Skip links

Apple’s iOS 13 NFC Improvements are Good for Business

Back in June, Apple announced the changes to their software products with iOS 13 at their WWDC event.

Over previous years, we’ve seen an increase in Near-Field Communication functionality (NFC) on Apple iPhones which has been an important factor in the growth and awareness of Connected Things and NFC.

The first NFC seen on the iPhone was through Apple Pay which supported NFC-based payments, and year on year this has been built on with expanding functionality. Recently we’ve seen support for non-app based support for reading NFC tags which is more in keeping with Connected Things and great news for NFC technology.

This year we see another step forward in NFC functionality with the iOS 13 update.

iPhones running iOS 13 will be able to utilise Near Field Communication much more, with the enhancements being beneficial for retail, medical, government and security industries, and quite possibly even the charitable sector.

What has Apple changed?

iOS 13 extends the NFC support to the NDEF standard. Apple has already used NFC for a while to support Apple Pay and has incrementally increased the tasks that NFC supports on it’s products. This update is bigger.

Further support for NFC standards is significant and means that instead of simply being able to read NFC tags, developers will be given the tools they need to create apps that can also write to and local blank tags.

These changes also mean iPhones will offer better support for the Transit, passport and access cards/systems that are already widely used worldwide will benefit from these changes as iPhones will offer better support for these functions.

For the time being, you won’t be able to read payment cards using an iPhone. For the updates to work you will also be needing to use an iPhone 7 model or later.

What does this mean?

Basically this means that you will be able to use NFC on iPhones in more situations.

At WWDC, Apple demonstrated an NFC-based system during an on-stage presentation, a system for product description, purchase, and promotion for an imaginary entity called the Great Fish Company.

During the demo they showed how tags could be used across the retail journey, including the provision of product information, payment, and coupon distribution.

As a result of Apple’s improved NFC support, iPhones become compatible with government-class ID systems. The UK government’s ReadID system will work with iPhones and Japan also intends to add NFC tag reading support to its national ID system later this year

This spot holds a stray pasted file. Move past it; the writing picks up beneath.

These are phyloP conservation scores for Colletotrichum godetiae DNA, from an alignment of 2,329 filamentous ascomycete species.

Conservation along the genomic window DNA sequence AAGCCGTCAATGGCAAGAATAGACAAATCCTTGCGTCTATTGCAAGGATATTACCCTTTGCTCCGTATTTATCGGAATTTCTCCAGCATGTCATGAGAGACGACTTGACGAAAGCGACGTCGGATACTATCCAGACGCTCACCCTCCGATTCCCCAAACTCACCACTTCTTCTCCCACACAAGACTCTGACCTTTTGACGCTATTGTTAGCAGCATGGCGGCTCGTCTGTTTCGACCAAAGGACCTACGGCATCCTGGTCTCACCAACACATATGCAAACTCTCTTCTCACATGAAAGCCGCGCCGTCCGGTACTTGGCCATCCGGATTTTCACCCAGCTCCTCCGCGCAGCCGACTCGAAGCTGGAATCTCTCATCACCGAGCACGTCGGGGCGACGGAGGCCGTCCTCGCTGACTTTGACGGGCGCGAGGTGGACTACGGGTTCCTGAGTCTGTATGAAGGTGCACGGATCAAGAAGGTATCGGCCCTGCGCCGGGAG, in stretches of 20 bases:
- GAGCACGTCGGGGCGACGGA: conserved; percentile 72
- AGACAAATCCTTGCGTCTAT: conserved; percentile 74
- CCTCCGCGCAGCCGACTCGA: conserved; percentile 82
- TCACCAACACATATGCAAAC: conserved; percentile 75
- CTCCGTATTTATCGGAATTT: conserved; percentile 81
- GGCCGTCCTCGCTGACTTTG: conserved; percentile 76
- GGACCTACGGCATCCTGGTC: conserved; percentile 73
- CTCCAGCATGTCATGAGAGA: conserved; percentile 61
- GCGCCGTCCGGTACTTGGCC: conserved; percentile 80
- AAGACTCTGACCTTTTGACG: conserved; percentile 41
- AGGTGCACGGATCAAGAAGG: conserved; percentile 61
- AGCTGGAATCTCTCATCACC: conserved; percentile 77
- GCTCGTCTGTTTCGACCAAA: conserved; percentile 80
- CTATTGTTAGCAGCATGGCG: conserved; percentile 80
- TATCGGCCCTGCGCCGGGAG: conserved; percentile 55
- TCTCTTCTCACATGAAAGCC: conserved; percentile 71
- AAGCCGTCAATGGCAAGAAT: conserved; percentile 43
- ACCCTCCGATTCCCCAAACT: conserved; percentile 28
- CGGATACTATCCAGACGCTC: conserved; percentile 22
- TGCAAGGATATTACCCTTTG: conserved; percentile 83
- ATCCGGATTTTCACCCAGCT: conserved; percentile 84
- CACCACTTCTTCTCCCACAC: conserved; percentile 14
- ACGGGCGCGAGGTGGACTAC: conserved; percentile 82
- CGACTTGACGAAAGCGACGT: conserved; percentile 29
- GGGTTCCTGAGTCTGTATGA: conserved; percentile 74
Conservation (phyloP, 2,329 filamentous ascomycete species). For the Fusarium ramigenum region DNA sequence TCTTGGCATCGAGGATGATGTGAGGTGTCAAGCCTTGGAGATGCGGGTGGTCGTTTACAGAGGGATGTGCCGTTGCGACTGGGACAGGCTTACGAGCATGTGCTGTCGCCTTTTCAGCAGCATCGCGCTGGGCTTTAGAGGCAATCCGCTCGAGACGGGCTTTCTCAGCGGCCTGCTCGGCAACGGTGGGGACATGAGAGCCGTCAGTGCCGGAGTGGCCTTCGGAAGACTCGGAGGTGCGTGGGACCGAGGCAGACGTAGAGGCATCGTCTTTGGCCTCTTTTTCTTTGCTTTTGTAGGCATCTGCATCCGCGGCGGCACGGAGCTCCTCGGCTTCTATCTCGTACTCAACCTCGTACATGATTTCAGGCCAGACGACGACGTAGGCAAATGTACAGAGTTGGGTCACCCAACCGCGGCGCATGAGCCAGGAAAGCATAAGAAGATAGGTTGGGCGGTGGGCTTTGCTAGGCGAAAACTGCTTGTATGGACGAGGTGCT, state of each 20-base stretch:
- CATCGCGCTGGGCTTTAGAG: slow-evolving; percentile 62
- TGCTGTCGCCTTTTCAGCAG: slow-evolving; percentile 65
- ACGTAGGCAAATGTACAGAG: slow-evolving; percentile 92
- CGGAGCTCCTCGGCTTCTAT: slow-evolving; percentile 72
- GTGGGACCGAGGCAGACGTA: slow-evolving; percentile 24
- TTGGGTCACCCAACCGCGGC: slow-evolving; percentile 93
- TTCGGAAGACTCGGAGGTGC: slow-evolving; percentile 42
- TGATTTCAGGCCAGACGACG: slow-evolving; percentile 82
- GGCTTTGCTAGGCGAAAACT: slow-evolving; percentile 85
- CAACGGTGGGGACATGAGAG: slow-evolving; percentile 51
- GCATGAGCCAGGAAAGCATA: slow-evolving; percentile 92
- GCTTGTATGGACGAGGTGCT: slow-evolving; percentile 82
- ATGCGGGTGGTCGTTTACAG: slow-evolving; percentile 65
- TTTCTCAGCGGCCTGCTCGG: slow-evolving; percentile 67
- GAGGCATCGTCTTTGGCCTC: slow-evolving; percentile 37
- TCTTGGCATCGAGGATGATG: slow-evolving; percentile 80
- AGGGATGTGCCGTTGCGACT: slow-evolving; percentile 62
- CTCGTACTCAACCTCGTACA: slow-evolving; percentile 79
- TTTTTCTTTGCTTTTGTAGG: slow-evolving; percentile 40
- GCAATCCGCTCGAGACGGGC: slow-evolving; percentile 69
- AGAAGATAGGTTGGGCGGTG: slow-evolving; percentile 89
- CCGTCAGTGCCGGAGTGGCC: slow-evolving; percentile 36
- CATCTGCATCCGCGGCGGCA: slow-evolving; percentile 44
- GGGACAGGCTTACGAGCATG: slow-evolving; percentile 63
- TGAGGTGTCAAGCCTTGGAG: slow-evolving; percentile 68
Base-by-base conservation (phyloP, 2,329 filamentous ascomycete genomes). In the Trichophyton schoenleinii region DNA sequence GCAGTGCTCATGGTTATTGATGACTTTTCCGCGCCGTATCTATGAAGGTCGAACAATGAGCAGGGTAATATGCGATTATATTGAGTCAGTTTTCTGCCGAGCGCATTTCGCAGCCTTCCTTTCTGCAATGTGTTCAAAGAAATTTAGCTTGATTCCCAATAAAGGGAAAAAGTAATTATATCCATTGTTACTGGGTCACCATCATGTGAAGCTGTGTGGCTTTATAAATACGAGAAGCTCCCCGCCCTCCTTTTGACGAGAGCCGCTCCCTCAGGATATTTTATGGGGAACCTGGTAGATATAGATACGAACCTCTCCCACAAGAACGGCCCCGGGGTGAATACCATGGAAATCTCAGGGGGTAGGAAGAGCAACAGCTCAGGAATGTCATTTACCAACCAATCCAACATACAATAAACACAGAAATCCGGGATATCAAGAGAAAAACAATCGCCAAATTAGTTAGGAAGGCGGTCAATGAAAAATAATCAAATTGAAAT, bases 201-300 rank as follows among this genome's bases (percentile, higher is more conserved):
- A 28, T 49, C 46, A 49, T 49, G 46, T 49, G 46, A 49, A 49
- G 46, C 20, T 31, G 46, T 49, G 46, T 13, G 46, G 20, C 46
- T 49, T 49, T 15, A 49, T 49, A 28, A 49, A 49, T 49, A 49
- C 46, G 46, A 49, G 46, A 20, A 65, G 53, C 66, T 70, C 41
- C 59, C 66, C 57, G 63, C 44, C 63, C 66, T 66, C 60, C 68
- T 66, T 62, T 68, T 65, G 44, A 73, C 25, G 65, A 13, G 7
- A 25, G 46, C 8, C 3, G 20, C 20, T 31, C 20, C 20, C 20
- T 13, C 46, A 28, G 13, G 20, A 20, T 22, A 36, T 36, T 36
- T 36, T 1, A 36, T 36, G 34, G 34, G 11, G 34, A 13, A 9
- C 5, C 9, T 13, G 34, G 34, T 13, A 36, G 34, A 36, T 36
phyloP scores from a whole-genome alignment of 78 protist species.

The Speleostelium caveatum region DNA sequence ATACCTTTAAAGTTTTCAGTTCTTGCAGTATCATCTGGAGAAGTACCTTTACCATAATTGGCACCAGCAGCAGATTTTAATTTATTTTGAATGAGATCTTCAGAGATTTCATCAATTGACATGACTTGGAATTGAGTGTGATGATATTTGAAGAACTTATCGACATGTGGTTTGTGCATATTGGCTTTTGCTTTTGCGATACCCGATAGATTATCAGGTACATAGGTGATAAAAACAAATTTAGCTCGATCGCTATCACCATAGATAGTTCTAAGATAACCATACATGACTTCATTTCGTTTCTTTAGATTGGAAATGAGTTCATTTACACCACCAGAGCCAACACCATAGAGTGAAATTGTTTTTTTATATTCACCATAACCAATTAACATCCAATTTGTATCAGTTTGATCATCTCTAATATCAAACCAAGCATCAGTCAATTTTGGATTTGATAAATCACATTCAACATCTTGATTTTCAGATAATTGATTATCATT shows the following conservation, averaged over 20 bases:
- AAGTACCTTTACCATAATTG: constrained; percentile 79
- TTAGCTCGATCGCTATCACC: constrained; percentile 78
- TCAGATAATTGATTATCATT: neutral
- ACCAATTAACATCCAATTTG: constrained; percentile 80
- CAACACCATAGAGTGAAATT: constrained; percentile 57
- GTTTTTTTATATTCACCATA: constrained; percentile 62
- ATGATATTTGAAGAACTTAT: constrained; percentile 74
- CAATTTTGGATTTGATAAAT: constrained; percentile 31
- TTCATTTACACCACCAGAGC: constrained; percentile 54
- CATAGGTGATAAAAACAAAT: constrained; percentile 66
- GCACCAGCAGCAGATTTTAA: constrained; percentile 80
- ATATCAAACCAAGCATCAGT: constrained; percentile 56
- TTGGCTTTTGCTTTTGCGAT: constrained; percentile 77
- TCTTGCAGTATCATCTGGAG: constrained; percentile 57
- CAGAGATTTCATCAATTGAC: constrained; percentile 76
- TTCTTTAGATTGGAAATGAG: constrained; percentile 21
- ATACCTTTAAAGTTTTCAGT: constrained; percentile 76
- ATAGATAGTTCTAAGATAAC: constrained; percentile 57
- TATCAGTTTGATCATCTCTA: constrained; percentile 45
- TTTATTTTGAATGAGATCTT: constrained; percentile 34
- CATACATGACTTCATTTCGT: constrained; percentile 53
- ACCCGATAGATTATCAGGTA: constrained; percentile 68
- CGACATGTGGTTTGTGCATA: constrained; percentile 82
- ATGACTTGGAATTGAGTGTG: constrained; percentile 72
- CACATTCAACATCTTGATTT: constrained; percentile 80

The implications of this, is that people should be able to use their iPhone to provide official proof of identity. So when signing up for a bank account, for example, they could use their iPhone as proof of identity without having to visit the bank in person or providing a physical scan of their passport.

NFC stickers are also supported

NFC stickers make it possible to accept payments without having to use an app or pay terminal, and Apple have also confirmed support of these.

This enables the possibility to set up a cash-free payment system requiring nothing more than an NFC sticker. Great news for retailers or charities trying to tackle the lack of cash in our society.

How will businesses use this?

US retailers were already piloting schemes using the new NFC tag reading features before the WWDC in June. Some of these included wireless card payments at parking meters, scooter hire payments, and innovative new retail technologies. Bird, PayByPhone, and Bonobos were all testing this.

Not only can these newly adopted NFC tagging capabilities take payments easily, but they also enable retailers to create instant sign-up to their loyalty programs. Something else that charity organisations could potentially utilise.

What examples are there of it in use?

Apple’s examples are largely retail focused.

In one example given at the WDCC, a consumer could use a simple swipe of their iPhone above an NFC tag to get the product description or give a coupon when at the payment stage.

The technology can also be used to provide product information in store via apps, or about exhibits in a museum.

The iOS 13 update will take a big step forward for NFC and it’s functionality and we’re excited to see how much it will benefit multiple industries.